Beware foolish mortals, for you enter a world of creepy clients and jaw dropping jobs. In this last few weeks we have been covering some of the darker side of client behavior and in this lesson I want to cover ghosts.
Ghost clients are those people who seem really interested in your project and then..well then they disappear. In many ways this can be scarier than an angry client or a bossy client. After all, you’ve set aside a chunk of your time for their project and you have no idea where they’ve gone, if and when they’ll get back…and of course they’ve got the rest of the money for this job you were expecting.
So where has your client gone? It’s important to remember that your clients are usually busy people, often with their own businesses and in fact you may well fall pretty low on their priority list.
Contact is king
First of all, be sure to chase the client up. Double check you’ve got the right phone number and email, try and speak to someone else in the organisation if possible. Have a look online and see if they are still active and are breathing. Leave messages, send emails, drive to the place. Don’t panic just yet.
Hold Up, don’t hold on
Generally it’s a good idea to put your project on hold until you’ve heard back, but be clear to communicate that this is happening to the client. Don’t hold on too long though, even though this client may have perfectly reasonable reasons for going ghost, the time you set aside for them is now empty and could be used to earn more money.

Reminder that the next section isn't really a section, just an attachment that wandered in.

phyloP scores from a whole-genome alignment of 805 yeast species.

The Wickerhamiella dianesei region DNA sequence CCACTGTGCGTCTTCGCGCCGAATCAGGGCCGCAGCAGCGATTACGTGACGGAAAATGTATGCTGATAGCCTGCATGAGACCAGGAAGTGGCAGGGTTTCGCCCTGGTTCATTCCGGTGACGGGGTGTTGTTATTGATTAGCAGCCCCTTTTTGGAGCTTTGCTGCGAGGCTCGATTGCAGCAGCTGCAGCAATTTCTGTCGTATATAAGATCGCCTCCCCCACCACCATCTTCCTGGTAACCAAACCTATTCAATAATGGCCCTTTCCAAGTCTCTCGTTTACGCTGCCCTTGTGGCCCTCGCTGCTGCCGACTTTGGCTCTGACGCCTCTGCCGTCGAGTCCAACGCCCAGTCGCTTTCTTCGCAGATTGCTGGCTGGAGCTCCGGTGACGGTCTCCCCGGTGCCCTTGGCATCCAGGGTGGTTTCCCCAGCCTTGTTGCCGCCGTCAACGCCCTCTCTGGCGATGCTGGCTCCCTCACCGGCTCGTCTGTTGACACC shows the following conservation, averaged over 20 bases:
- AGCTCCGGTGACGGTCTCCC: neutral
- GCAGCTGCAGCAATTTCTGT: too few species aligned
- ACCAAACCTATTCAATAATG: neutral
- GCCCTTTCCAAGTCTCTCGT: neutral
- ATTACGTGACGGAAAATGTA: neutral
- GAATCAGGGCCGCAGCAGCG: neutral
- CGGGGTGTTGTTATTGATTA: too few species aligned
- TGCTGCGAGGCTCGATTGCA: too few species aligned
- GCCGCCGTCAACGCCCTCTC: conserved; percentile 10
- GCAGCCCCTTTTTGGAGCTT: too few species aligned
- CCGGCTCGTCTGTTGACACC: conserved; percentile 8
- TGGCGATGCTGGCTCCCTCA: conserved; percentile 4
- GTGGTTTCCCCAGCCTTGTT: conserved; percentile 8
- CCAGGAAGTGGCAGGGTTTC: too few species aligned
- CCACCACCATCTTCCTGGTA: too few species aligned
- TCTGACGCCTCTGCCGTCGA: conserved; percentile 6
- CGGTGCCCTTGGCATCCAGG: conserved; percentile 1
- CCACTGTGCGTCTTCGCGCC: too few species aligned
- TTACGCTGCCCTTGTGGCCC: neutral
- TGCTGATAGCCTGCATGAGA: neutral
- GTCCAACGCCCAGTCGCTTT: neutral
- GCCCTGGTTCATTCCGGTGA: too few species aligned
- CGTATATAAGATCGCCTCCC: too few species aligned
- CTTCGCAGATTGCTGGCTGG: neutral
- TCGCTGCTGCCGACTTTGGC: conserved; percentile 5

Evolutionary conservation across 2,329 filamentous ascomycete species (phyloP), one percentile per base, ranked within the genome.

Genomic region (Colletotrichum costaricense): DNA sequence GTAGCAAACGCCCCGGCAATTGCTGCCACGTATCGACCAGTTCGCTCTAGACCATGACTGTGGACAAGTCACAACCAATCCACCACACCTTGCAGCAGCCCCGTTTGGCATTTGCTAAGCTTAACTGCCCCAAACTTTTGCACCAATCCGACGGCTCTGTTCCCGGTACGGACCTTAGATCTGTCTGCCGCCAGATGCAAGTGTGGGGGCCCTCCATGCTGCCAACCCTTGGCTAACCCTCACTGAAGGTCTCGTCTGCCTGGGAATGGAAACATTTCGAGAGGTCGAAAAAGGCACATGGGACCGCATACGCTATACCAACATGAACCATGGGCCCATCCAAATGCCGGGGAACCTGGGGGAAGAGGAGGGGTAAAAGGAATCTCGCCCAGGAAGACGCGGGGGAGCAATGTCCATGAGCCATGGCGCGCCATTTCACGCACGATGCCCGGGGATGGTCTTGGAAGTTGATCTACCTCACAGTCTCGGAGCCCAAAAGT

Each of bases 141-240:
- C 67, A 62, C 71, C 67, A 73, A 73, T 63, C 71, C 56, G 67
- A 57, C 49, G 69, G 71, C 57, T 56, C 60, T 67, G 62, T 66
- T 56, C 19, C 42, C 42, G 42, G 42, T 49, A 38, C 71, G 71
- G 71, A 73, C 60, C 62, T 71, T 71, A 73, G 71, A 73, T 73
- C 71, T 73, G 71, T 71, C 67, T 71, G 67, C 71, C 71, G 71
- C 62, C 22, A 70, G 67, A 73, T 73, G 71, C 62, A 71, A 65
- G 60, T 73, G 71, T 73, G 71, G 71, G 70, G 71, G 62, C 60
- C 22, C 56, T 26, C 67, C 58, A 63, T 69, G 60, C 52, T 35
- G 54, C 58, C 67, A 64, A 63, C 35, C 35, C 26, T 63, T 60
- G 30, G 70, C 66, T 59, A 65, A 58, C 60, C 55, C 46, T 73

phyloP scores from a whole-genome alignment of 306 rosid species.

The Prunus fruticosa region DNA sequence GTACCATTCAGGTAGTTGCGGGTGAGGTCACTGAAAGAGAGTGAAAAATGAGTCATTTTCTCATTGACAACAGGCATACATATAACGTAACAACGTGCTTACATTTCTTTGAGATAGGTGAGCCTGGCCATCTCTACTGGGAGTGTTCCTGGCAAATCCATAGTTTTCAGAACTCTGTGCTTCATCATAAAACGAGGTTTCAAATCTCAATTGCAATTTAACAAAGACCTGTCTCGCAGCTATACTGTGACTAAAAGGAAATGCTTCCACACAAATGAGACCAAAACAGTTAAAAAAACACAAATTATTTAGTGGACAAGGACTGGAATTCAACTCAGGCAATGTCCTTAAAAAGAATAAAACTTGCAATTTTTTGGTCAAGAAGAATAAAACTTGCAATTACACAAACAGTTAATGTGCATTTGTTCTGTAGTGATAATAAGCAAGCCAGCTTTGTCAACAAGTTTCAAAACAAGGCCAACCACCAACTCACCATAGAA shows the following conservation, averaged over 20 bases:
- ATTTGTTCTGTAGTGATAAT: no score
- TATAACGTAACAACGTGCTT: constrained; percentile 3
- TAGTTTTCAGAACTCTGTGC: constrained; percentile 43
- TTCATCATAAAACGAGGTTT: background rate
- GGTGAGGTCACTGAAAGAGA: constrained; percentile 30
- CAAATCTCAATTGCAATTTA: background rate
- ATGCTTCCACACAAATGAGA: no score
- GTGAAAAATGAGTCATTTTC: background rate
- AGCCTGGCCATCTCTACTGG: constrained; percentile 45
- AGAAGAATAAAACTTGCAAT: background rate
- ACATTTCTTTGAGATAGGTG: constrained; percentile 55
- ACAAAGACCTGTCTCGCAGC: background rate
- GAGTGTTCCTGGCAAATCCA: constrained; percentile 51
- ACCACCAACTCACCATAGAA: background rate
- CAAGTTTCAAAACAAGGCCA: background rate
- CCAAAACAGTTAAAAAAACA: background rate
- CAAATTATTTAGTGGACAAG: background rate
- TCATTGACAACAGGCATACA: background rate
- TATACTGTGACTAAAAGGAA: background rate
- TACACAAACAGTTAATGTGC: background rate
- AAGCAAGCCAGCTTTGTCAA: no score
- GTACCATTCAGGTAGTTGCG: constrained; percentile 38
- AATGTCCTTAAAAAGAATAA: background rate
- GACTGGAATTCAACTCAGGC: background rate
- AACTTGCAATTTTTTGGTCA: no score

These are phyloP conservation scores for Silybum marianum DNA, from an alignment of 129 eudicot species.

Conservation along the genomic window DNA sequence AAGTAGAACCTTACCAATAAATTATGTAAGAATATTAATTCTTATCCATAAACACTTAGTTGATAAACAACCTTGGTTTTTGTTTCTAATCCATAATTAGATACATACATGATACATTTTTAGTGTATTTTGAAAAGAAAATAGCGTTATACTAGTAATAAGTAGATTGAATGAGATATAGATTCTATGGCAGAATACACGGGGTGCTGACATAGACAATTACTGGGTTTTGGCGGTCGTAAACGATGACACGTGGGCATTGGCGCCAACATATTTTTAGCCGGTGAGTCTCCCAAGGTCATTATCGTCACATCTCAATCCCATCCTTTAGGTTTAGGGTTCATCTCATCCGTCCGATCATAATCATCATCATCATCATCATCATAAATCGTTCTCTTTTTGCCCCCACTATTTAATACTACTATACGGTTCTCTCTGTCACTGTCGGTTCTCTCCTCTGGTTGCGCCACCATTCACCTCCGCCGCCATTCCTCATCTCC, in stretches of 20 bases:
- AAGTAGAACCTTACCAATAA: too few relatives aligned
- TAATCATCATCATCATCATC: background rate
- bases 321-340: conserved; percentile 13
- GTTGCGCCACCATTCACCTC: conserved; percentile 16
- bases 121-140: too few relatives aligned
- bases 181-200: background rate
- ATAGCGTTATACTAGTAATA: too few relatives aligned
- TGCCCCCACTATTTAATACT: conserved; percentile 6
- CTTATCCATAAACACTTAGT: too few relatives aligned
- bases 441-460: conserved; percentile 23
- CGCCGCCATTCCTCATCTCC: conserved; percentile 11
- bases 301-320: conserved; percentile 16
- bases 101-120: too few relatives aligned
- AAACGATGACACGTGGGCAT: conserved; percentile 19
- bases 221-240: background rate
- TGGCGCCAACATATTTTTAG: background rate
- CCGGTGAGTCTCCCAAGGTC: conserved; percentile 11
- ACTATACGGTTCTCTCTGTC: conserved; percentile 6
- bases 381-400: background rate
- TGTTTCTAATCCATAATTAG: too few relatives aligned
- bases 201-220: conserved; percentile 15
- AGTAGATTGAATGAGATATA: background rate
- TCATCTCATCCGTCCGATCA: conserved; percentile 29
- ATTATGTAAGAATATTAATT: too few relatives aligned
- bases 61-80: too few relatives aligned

A Dummy Script
“Hi there X, as you’ve probably heard from my messages I’ve been trying to get hold of you, I understand that you must be busy. Obviously this will push back our project by X amount of time. If you’ve decided to go in another direction or no longer need my services then that’s okay, just let me know as now you’ll be falling down the queue if not and I don’t want to risk not meeting your deadline.”
If your ghost client goes away and never comes back…then you just start pitching again, and try and take note of why this may have happened. Often it has nothing to do with you or your service.